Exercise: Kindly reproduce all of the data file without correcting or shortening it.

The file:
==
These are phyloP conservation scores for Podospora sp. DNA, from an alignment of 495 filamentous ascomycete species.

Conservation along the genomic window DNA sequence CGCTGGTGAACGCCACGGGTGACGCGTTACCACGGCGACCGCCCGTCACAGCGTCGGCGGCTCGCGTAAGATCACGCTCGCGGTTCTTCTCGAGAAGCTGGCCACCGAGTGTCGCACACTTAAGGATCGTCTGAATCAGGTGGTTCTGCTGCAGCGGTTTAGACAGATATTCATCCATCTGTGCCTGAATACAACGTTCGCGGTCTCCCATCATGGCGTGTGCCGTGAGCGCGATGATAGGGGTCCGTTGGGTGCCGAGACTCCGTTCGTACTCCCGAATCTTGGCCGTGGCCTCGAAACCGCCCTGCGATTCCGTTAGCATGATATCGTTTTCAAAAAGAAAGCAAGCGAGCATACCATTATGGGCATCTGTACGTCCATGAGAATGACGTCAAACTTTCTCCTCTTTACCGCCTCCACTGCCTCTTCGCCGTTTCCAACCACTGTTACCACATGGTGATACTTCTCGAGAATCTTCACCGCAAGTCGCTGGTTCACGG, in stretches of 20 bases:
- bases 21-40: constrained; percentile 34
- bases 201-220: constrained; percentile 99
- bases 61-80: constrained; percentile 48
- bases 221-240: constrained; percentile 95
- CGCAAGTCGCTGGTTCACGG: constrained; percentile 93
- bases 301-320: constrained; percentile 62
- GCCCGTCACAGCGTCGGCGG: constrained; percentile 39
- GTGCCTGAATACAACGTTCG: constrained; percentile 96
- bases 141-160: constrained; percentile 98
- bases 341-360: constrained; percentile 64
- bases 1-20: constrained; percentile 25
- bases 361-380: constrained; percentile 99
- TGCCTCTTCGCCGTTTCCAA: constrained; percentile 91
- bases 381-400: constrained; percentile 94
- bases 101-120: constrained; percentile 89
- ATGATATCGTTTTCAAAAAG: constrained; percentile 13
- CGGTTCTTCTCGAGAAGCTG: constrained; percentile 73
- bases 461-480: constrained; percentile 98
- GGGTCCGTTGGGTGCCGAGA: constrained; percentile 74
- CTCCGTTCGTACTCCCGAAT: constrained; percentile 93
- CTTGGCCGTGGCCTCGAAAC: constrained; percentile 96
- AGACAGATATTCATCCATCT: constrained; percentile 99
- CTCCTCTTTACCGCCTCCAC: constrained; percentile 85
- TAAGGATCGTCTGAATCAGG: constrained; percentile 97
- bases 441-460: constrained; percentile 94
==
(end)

These are phyloP conservation scores for Podospora sp. DNA, from an alignment of 495 filamentous ascomycete species.

Conservation along the genomic window DNA sequence CGCTGGTGAACGCCACGGGTGACGCGTTACCACGGCGACCGCCCGTCACAGCGTCGGCGGCTCGCGTAAGATCACGCTCGCGGTTCTTCTCGAGAAGCTGGCCACCGAGTGTCGCACACTTAAGGATCGTCTGAATCAGGTGGTTCTGCTGCAGCGGTTTAGACAGATATTCATCCATCTGTGCCTGAATACAACGTTCGCGGTCTCCCATCATGGCGTGTGCCGTGAGCGCGATGATAGGGGTCCGTTGGGTGCCGAGACTCCGTTCGTACTCCCGAATCTTGGCCGTGGCCTCGAAACCGCCCTGCGATTCCGTTAGCATGATATCGTTTTCAAAAAGAAAGCAAGCGAGCATACCATTATGGGCATCTGTACGTCCATGAGAATGACGTCAAACTTTCTCCTCTTTACCGCCTCCACTGCCTCTTCGCCGTTTCCAACCACTGTTACCACATGGTGATACTTCTCGAGAATCTTCACCGCAAGTCGCTGGTTCACGG, in stretches of 20 bases:
- bases 21-40: constrained; percentile 34
- bases 201-220: constrained; percentile 99
- bases 61-80: constrained; percentile 48
- bases 221-240: constrained; percentile 95
- CGCAAGTCGCTGGTTCACGG: constrained; percentile 93
- bases 301-320: constrained; percentile 62
- GCCCGTCACAGCGTCGGCGG: constrained; percentile 39
- GTGCCTGAATACAACGTTCG: constrained; percentile 96
- bases 141-160: constrained; percentile 98
- bases 341-360: constrained; percentile 64
- bases 1-20: constrained; percentile 25
- bases 361-380: constrained; percentile 99
- TGCCTCTTCGCCGTTTCCAA: constrained; percentile 91
- bases 381-400: constrained; percentile 94
- bases 101-120: constrained; percentile 89
- ATGATATCGTTTTCAAAAAG: constrained; percentile 13
- CGGTTCTTCTCGAGAAGCTG: constrained; percentile 73
- bases 461-480: constrained; percentile 98
- GGGTCCGTTGGGTGCCGAGA: constrained; percentile 74
- CTCCGTTCGTACTCCCGAAT: constrained; percentile 93
- CTTGGCCGTGGCCTCGAAAC: constrained; percentile 96
- AGACAGATATTCATCCATCT: constrained; percentile 99
- CTCCTCTTTACCGCCTCCAC: constrained; percentile 85
- TAAGGATCGTCTGAATCAGG: constrained; percentile 97
- bases 441-460: constrained; percentile 94